The White House is backing a plan that would give a tax break to small businesses that buy insurance on the individual market, but Republicans are urging the bill to be stripped from the final bill.
The proposal would help small businesses who are struggling to pay for coverage, but the White House on Thursday called it “outrageous” and “simply unacceptable.”
The bill would give companies a deduction for insurance premiums that exceed the cost of providing it, but it would only apply to companies that are not “exclusively affiliated with a specific health plan” or are “owned or operated by individuals.”
The White House said the deduction is meant to help small employers who don’t make large contributions to the federal government.
But that doesn’t appear to be the case.
The White White House pointed to a recent analysis by the nonpartisan Congressional Budget Office that found that nearly 60 percent of small businesses would be eligible to get the tax break.
It also pointed to Senate Majority Leader Mitch McConnell’s office saying that the Senate would vote on the measure before Thanksgiving if it doesn’t include a provision that would provide an exemption for small businesses.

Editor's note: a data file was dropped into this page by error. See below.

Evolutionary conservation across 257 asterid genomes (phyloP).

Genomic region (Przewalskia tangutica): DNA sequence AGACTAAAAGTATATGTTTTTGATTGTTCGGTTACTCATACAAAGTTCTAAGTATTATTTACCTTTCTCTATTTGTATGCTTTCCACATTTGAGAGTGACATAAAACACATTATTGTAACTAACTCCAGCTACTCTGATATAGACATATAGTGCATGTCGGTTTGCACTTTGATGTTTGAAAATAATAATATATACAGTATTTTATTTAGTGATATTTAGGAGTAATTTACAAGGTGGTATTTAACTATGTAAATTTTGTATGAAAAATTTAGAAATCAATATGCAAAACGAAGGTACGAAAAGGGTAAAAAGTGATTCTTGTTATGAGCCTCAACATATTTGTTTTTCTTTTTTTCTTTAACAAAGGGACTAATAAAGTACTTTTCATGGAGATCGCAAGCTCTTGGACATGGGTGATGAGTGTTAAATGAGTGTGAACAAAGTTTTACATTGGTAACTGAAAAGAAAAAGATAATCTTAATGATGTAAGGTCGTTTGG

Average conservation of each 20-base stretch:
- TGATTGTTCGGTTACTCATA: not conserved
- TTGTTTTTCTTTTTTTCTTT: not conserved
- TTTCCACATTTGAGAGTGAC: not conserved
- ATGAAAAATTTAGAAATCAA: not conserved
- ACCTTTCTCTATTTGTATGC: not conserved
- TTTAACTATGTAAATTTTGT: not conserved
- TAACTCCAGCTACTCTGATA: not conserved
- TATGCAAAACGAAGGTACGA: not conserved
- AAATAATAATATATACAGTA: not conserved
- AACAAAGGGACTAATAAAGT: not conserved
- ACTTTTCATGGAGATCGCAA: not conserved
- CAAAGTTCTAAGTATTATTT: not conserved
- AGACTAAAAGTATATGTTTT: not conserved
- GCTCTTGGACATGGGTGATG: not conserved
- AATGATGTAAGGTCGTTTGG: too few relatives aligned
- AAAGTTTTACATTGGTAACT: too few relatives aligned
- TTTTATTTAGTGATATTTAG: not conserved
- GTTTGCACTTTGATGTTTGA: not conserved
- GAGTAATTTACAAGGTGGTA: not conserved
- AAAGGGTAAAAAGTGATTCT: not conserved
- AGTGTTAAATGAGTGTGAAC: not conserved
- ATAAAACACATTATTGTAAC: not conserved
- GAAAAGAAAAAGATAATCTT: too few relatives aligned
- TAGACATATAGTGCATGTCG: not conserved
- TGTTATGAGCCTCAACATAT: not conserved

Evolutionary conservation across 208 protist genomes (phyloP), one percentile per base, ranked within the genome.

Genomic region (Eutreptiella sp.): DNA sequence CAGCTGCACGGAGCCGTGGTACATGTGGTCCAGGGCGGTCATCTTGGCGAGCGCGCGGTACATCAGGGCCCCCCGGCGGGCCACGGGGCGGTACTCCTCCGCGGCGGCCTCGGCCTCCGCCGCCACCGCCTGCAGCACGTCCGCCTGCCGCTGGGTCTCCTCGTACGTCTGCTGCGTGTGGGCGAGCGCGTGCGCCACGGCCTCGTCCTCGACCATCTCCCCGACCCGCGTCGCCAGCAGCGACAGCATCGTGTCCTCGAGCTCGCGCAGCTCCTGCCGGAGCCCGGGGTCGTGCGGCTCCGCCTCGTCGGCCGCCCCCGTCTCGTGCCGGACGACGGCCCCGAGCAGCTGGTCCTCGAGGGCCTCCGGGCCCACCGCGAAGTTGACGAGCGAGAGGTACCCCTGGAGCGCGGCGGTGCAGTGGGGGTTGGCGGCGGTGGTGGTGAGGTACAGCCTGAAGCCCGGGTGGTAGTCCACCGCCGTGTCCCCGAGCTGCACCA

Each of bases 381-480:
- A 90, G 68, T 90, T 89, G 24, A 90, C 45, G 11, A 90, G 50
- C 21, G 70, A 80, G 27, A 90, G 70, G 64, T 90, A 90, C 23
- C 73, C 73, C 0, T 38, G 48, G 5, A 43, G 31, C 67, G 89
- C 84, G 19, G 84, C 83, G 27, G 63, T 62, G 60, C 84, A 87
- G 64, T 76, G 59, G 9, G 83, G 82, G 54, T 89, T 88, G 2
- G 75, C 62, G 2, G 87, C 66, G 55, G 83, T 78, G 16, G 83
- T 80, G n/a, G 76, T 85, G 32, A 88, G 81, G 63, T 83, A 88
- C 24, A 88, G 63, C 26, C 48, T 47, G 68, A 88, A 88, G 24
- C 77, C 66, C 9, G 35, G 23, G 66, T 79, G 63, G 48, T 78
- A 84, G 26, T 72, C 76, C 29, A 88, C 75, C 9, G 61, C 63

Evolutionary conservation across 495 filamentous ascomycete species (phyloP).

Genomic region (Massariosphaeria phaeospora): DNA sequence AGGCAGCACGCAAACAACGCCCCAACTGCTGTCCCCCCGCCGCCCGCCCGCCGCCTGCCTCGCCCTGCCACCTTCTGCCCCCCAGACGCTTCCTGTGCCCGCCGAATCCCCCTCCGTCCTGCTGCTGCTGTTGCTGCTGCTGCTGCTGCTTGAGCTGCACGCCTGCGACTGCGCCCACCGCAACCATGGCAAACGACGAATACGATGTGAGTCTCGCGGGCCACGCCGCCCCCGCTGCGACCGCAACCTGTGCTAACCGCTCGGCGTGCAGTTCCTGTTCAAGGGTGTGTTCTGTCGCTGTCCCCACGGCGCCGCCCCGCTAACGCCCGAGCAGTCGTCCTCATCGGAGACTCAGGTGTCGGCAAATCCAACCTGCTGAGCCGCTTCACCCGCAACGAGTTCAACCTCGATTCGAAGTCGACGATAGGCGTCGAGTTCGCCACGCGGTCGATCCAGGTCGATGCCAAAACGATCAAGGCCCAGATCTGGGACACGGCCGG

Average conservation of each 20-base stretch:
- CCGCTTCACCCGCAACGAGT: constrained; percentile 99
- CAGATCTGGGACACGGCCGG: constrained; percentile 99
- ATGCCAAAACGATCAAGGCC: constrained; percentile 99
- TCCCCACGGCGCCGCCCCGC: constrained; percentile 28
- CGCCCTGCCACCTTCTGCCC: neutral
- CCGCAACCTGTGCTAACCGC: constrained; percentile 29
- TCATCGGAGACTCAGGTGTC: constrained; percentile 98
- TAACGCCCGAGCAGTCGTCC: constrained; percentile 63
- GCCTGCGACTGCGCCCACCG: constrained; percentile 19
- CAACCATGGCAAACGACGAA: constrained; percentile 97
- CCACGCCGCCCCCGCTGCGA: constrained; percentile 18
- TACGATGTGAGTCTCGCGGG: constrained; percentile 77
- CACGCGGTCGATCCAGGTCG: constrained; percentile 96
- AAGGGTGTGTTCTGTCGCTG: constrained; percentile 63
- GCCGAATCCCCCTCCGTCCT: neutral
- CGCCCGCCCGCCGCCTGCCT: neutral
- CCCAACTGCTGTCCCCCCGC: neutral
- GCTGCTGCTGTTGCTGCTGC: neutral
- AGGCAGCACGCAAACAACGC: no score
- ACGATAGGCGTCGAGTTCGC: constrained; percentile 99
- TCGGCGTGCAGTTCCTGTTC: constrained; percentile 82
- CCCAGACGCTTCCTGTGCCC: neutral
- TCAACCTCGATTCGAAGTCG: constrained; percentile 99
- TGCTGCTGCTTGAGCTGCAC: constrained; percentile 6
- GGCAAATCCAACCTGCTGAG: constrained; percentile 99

The White Houses office didn’t immediately respond to a request for comment on whether the House would follow suit.
A number of Senate Democrats are expected to introduce a bill Thursday that would offer a similar tax break for small employers.
The White house also signaled that it would oppose a provision in the House bill that would allow the deduction for health insurance premiums paid by small businesses, which would help pay for the subsidies for insurance on federal exchanges.
President Donald Trump signed a waiver Friday for the health care law that allows people with income between $95,000 and $200,000 to deduct health insurance costs from their taxes.
The provision is opposed by many GOP senators.
Trump has repeatedly expressed support for the tax credit for small business.
The GOP plan would have eliminated it, and the White Houses health care plan does not allow for it.
The Senate health care proposal would also allow a deduction on the federal payroll tax that goes to people who are married and file jointly.
The House bill would not.
The president has not publicly weighed in on the Senate bill, which is expected to pass the House.
The Senate bill would repeal the Affordable Care Act’s individual mandate that people obtain health insurance and allow employers to opt out of the mandate.